Shia

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Shi·a

or Shi·ah also Shi·'a  (shē′ə)Islam
n.
1. (Used with a pl. verb) The Shiites.
2. (used with a sing. verb) A Shiite.
adj.
Shiite.

[Arabic šī'a, following, sect, from šā'a, to spread, become known; see śyʕ in Semitic roots.]
American Heritage® Dictionary of the English Language, Fifth Edition. Copyright © 2016 by Houghton Mifflin Harcourt Publishing Company. Published by Houghton Mifflin Harcourt Publishing Company. All rights reserved.
ThesaurusAntonymsRelated WordsSynonymsLegend:
Noun1.Shia - one of the two main branches of orthodox Islam; mainly in Iran
Islam, Muslimism - the civilization of Muslims collectively which is governed by the Muslim religion; "Islam is predominant in northern Africa, the Middle East, Pakistan, and Indonesia"
religious order, religious sect, sect - a subdivision of a larger religious group
Shia Muslim, Shiite, Shi'ite, Shiite Muslim, Shi'ite Muslim - a member of the branch of Islam that regards Ali as the legitimate successor to Mohammed and rejects the first three caliphs
Based on WordNet 3.0, Farlex clipart collection. © 2003-2012 Princeton University, Farlex Inc.
Translations

Shia

Shiah [ˈʃiːə]
A. N
1. (= doctrine) → chiísmo m
2. (= follower) (also Shia Muslim) → chiíta mf
B. ADJchiíta
Collins Spanish Dictionary - Complete and Unabridged 8th Edition 2005 © William Collins Sons & Co. Ltd. 1971, 1988 © HarperCollins Publishers 1992, 1993, 1996, 1997, 2000, 2003, 2005
References in periodicals archive ?
Sunni Muslims claimed general discrimination, alleging revenge by the Shi'a majority for the Sunnis' presumed favored status and abuses of Shi'as under the former regime, but also because of the public's perception that the insurgency was composed primarily of Sunni extremists and former regime elements with whom the majority of the Sunni population supposedly sympathized.
These differences, in turn, as noted by Anthony O'Mahony, show the limits of dialogue and cooperation between the Shi'as and Catholics and, more broadly, between Muslims and Christians.
Saudi Arabia's execution of Shi'a cleric Nimr Al-Nimr along with 46 other persons, including three other Shi'as and dozens accused of being affiliated with Al-Qaeda, has sparked a wave of protests in Iran, with the Iranian supreme leader Ali Khamenei saying that Saudi Arabia will face "divine revenge".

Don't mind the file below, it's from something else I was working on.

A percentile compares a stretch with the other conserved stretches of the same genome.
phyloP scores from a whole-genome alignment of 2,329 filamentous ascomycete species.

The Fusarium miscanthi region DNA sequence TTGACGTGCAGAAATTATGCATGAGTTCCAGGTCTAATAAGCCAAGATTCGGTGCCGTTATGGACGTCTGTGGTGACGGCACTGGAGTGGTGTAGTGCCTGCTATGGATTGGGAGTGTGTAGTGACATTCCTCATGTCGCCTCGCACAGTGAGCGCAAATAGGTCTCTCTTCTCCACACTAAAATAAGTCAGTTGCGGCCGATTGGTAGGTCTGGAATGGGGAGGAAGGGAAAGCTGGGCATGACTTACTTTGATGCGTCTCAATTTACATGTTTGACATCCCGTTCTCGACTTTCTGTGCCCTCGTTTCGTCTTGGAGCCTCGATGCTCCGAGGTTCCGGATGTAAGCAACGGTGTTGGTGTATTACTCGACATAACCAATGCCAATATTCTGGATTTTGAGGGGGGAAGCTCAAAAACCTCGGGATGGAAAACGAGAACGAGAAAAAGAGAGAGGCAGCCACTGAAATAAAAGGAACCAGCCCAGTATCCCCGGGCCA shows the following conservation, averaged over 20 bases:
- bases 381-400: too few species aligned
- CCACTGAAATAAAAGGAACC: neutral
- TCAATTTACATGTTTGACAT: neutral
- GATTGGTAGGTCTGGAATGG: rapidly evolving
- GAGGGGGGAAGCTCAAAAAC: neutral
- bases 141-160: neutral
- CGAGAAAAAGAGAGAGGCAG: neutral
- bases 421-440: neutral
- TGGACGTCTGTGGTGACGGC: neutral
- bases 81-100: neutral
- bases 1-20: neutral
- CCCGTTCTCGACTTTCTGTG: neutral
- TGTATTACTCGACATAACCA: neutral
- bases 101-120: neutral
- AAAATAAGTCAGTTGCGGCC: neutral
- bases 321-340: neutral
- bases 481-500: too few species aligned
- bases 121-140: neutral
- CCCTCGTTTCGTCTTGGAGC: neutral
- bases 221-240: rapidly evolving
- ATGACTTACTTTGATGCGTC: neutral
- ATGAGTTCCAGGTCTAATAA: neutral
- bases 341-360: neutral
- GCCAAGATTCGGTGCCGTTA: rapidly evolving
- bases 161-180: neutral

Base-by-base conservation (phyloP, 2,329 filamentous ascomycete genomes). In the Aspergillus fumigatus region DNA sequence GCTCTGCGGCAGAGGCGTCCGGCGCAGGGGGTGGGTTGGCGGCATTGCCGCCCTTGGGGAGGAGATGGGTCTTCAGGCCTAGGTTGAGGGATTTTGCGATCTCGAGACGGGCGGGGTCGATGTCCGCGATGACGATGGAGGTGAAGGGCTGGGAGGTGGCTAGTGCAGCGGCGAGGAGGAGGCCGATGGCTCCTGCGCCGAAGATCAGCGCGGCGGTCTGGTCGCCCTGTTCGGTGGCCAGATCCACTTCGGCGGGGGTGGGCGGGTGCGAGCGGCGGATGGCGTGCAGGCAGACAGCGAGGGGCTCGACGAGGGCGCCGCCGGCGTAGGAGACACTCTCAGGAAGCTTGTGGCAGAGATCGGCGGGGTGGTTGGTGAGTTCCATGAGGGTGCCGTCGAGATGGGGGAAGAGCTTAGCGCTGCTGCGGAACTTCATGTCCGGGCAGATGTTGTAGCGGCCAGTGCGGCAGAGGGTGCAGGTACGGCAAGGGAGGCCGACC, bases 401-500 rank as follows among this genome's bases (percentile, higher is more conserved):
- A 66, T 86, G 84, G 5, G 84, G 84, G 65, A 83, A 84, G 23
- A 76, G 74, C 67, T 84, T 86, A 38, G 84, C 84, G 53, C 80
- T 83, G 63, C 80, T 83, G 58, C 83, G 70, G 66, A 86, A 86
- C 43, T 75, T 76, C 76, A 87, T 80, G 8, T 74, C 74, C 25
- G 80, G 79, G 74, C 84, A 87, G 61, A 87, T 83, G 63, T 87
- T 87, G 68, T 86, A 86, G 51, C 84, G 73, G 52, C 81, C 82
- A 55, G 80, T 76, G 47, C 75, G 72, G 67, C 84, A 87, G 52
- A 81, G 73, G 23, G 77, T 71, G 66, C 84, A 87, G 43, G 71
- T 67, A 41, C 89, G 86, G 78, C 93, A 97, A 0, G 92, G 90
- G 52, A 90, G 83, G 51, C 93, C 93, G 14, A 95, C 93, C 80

Amnesty International has documented 91 separate attacks on Shi'as across Pakistan since January 2012 that have resulted in around 500 fatalities.
Some Shi'as sought retaliation for the suffering they had endured under the Hussein regime, while some Sunnis -- particularly those linked to Al-Qaeda in Iraq, or AQI -- mounted insurgent attacks against the new government.
Saudi Arabia had executed renowned Shi'a cleric Nimr Al-Nimr along with 47 other persons, including three other Shi'as and dozens accused of having affiliated with Al-Qaeda.
In 2005, a new panel was established in the courts for Shi'as. The panel decided cases in the following areas: marriage, divorce, inheritance and related disputes.
Saudi Arabia executed Shi'a cleric Nimr Al-Nimr along with 47 other persons including three other Shi'as and dozens accused of having affiliated with Al-Qaeda.
Shi'as are permitted to go on the Hajj, and there is no quota system for those making the pilgrimage.
"Iran thinks that it is the guardian of Shi'as wherever they are and some factions in the Gulf approve this.
The Assad family in Syria is oppressors and Shi'as are not responsible for their actions.
The Ministry of Religious Endowments has closed the mosque and the shrine of Imam Hussain for three days, from Thursday to Saturday, to deter the commemoration of Ashura by Muslim Shi'as in Egypt, a religiously historic day in which Imam Hussein, the Prophet Muhammed's grandson, was killed.